I also took part in a course organized by the European Society of Magnetic Resonance in Medicine and Biology (ESMRMB): “Diffusion, what it means and how to measure it”. The course not only presented advanced theory of water diffusion in biological tissue, but also novel ways of interpreting diffusion data, a topic that was very relevant for my research. I was also able to strengthen my connections to the international scientific community that is studying diffusion and interpretation of diffusion data in biological tissue.
Finally, I started to collaborate with Dr. John Georg Seland from the Department of Chemistry, University of Bergen. We are investigating model systems (composed of beads of various sizes) in which we can separate the effects of restricted diffusion from effects caused by multi-component diffusion. This would enable us to determine the applicability of various diffusion models to study tissue microstructure.
Novel MR diffusion method for imaging of brain tumors
The goal of the proposed project is to implement and test a novel MRI method (called oscillating gradient spin-echo or OGSE technique) for better characterization, diagnosis and treatment response of malignant brain tumors.
Non-invasive imaging of brain tumors is an essential clinical tool in evaluation of tumor grade, in surgical planning, and in assessment of treatment response. To be of use, the imaging method has to be able to differentiate between the highly vascular mass and the infiltrative cancer cell pool in tumors. One of the most commonly used clinical MR methods for diagnosing brain tumors is based on imaging perfusion in the brain with the help of intravenous contrast agents. The increased vascularization of the angiogenic brain tumors and the leakiness of the tumor vessels increase the concentration of the contrast agent, and consequently, the MRI signal intensity in the tumor tissue as compared to the normal brain tissue increases. However, this MRI method is not able to detect the infiltrative tumor cell pool which is non-enhancing on perfusion MRI. To that purpose, T2-weighted images in combination with fluid suppression (T2-weighted FLAIR) are commonly used. The infiltrative tumors show as hyperintense regions on T2-weighted images, while fluid suppression is used to differentiate them from intracerebral edema. The lack of single reliable method for brain tumor assessment makes the diagnosis harder and necessitates the use of biopsies.
In the recent year, diffusion weighted MRI (DW MRI) has been gaining recognition in the clinical MRI setting. DW MRI is based on the diffusion of water protons which in turn depends on the geometry of the medium. Cellular membranes, organelles and other tissue structures present barriers to diffusion, thus reducing diffusion coefficient compared to the unrestricted diffusion in CBF. Since tumor microstructure is very different from the normal tissue, DW MRI shows great potential for tumor imaging. However, research showed that currently used DW MRI methods which are based on pulsed gradient spin echo techniques lack the sensitivity necessary to detect, for instance, early stages of glioblastomas, possibly because the mass density of the tumor is similar to that of the normal tissue.
The OGSE DW MRI method, on the other hand, is able to generate MR contrast based on the difference in tissue structure on a cellular and sub-cellular level. In addition to being a sensitive technique to detect early stages of cancer and response to treatment, it is also a good candidate for differentiating between infiltrative and angiogenic tumors, which will be the focus of this project.
I have started the process of implementing the OGSE DW MRI method on the preclinical 7T MRI system at the University of Bergen. The OGSE method employs a set of oscillating diffusion gradients instead of commonly used rectangular gradients and these have to be programmed into the sequence and tested on phantoms. Furthermore, I am working on optimizing the conventional DW MRI method in order to eventually compare the capabilities of the two methods. Finally, I am exploring several software packages in order to determine the best analysis tool for processing of DW MR images.
Novel MRI method for characterization of glioblastomas.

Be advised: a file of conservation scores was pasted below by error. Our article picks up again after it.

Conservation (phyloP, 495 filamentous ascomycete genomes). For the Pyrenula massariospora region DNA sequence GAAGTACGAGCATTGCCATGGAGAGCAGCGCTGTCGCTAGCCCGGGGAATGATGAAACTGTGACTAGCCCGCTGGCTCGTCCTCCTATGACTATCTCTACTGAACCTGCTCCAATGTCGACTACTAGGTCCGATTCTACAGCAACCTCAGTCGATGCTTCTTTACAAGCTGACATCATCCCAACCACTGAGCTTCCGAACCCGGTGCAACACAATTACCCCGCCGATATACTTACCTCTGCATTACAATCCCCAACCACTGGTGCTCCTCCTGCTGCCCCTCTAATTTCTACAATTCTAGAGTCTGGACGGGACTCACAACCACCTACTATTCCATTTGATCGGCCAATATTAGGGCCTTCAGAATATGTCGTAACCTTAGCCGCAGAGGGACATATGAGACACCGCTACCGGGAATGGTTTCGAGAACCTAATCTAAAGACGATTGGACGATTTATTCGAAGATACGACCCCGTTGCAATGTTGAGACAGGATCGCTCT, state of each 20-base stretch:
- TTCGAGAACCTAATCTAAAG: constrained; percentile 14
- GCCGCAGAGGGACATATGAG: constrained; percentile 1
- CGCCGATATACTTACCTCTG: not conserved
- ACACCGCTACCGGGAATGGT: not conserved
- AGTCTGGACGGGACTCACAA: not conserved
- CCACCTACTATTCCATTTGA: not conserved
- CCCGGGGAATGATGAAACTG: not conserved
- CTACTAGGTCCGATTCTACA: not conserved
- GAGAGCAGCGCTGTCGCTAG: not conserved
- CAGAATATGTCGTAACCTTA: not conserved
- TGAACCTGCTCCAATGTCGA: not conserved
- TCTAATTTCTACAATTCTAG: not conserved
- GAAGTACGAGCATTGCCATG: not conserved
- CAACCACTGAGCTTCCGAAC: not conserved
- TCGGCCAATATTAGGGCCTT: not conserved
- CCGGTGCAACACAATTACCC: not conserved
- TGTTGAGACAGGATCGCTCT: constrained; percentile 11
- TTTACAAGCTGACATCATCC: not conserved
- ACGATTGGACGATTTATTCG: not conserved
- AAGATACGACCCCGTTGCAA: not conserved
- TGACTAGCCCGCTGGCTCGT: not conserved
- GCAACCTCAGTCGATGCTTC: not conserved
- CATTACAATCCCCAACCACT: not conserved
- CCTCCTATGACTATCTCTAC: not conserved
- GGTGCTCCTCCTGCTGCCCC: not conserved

The main objective of the project is to develop new MRI methodology for better characterization and diagnosis of glioblastomas, as well as for evaluating response to anti-angiogenic therapy. In particular, we would like to explore whether this new MRI technique has the potential to detect invasive, as opposed to angiogenic, tumor cell pools.
We propose to implement a novel MR diffusion method called oscillating-gradient spin-echo (OGSE) technique on a preclinical small-animal 7 Tesla MR scanner (located at Vivarium, Department of Biomedicine, University of Bergen). We hypothesize that the method will enable us to characterize tumor microstructure on a subcellular level, giving us therefore the possibility to differentiate between invasive and angiogenic tumor cell pools, and to better visualize response to anti-angiogenic treatment.
Clarification: I have worked on this post doctoral project in a 50% position from Aug 1st 2010 till October 20th 2010 when I started my maternity leave. During this time I have:
a) Researched literature to obtain information on the current status of diffusion MRI of cancer in animal models and on diffusion models of tissue microstructure.
b) Attended a three-day course on Diffusion MRI in Oxford, England, which was sponsored by the European Society for Magnetic Resonance in Medicine and Biology, and which hosted carefully selected experts in the field of diffusion MRI.
c) I began to test and optimize the currently available diffusion method (PGSE) to image brains of healthy animals as a starting point. One of the objectives of this project is to make a detailed comparison of the MR imaging contrast obtained with the conventional (PGSE) and the novel (OGSE) pulse sequences in animal models of gliolastomas, so the optimization of the PGSE technique is essential to the project objectives.
d) Had several communication exchanges with my collaborators in Slovenia and Department of Chemistry in Bergen regarding theoretical models of diffusion MR and the characterization of microstructure using diffusion MRI.
e) Communicated with the manufacturer (Bruker Biospin, Germany) of the 7T small animal MRI system at the Molecular Imaging Center in Bergen regarding the implementation of the novel diffusion method (OGSE) on our system.
f) Submitted and got approved an application to FOTS (No 2340, Testing of MRI protocols) for testing MRI protocols on healthy animals.
Loss or Mislocalization of Aquaporin-4 Affects Diffusion Properties and Intermediary Metabolism in Gray Matter of Mice.
Neurochem Res 2016 Dec 30. Epub 2016 des 30
Increased microvascular permeability in mice lacking Epac1 (Rapgef3).
Acta Physiol (Oxf) 2016 Apr 20. Epub 2016 apr 20
Multimodal Imaging of Orthotopic Mouse Model of Endometrial Carcinoma.
PLoS One 2015;10(8):e0135220. Epub 2015 aug 7
MRI of the central nervous system in rats following heliox saturation decompression.
Undersea Hyperb Med 2015 Jan-Feb;42(1):57-64.
Multimodal imaging of gliomas in the context of evolving cellular and molecular therapies.
Adv Drug Deliv Rev 2014 Sep 30;76():98-115. Epub 2014 jul 28
Image-based assessment of microvascular function and structure in collagen XV- and XVIII-deficient mice.
J Physiol 2014 Jan 15;592(Pt 2):325-36. Epub 2013 nov 11
Deep gray matter demyelination detected by magnetization transfer ratio in the cuprizone model.
PLoS One 2013;8(12):e84162. Epub 2013 des 30
Nitroreductase, a near-infrared reporter platform for in vivo time-domain optical imaging of metastatic cancer.
Cancer Res 2013 Feb 15;73(4):1276-86. Epub 2012 des 10
Using Single-Channel Blind Deconvolution to Choose the Most Realistic Pharmacokinetic Model in DCE MR Imaging
Appl Magn Reson 2015